Tag Archives: Suburban Gothic

Suburban Gothic: A Review of The House on Abigail Lane

Book cover for The House on Abigail Lane by Kealan Patrick Burke. Image on cover is of a house that has all of its windows illuminated by light on a dark night. It is sitting next to a garden filled with sunflowers, one of which has a human-like eye in the centre of it staring straight ahead at the reader. Title: The House on Abigail Lane

Author: Kealan Patrick Burke

Publisher: Elderlemon Press (Self-Published)

Publication Date: June 17, 2020

Genres: Science Fiction, Mystery, Horror, Paranormal, Historical, Contemporary

Length: 68 pages

Source: I bought it.

Rating: 3.5 Stars

Blurb:

From the outside, it looks like an ordinary American home, but since its construction in 1956, people have vanished as soon as they go upstairs, the only clues the things they leave behind: a wedding ring, a phone…an eye.

In its sixty-year history, a record number of strange events have been attributed to the house, from the neighbors waking up to find themselves standing in the yard outside, to the grieving man who vanished before a police officer’s eyes. The animals gathering in the yard as if summoned. The people who speak in reverse. The lights and sounds. The music. The grass dying overnight…and the ten-foot clown on the second floor.

And as long as there are mysteries, people will be compelled to solve them.

Here, then, is the most comprehensive account of the Abigail House phenomenon, the result of sixty years of eyewitness accounts, news reports, scientific research, and parapsychological investigations, all in an attempt to decode the enduring mystery that is…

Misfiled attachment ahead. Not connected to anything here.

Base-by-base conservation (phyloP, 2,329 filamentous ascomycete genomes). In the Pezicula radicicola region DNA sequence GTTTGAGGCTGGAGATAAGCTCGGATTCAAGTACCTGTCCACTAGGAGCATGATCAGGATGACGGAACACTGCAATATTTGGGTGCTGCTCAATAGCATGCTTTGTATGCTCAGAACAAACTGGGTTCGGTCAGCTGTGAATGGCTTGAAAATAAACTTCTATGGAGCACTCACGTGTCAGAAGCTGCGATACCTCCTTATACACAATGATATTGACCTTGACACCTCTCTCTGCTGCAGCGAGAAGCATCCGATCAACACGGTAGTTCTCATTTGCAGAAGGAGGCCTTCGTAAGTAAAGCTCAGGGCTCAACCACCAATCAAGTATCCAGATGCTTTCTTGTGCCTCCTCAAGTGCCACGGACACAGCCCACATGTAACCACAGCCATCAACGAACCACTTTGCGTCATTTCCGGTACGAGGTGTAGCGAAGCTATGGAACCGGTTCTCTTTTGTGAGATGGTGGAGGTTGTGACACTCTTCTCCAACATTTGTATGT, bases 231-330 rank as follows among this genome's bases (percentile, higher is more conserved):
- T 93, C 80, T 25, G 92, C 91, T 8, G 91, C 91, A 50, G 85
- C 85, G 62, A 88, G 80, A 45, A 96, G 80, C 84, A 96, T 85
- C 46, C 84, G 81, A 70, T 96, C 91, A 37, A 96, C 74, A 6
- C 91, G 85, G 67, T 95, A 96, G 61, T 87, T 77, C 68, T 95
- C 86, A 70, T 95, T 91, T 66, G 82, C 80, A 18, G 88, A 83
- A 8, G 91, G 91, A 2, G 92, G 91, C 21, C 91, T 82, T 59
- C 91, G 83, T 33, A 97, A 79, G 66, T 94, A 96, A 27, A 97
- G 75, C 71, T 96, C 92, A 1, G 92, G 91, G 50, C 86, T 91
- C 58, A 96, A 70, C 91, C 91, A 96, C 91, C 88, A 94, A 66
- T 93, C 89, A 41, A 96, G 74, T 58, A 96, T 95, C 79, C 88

…THE HOUSE ON ABIGAIL LANE.

Review:

Evil comes in many forms.

This short story was heavily plot driven. The mystery of why people from many different walks of life kept disappearing at Abigail House permeated every scene, and it didn’t give away any hints about what the answer may be at first. I liked the fact that the audience was left in the dark in the beginning. It made the last few scenes even more exciting.

While I definitely wasn’t expecting the characters to have quiet, introspective moments, I do wish I’d gotten to know them better. There were times when it was hard for me to emotionally connect with the latest poor soul who found themselves working, visiting, or living at this location because of how quickly the house cycled through its victims. No sooner were they introduced than many of them met their fates.

I’m saying that as someone who was deliciously terrified of this setting. Few things are more frightening to me than a place where horrible things happen for reasons that none of the characters have yet to figure out nd therefore have no way to predict or prevent. Had I been able to bond with at least some of the victims, this would have been the perfect read for this horror fan.

If there’s anything about the suburbs that gives you a gnawing sense of discomfort, The House on Abigail Lane might help to explain why.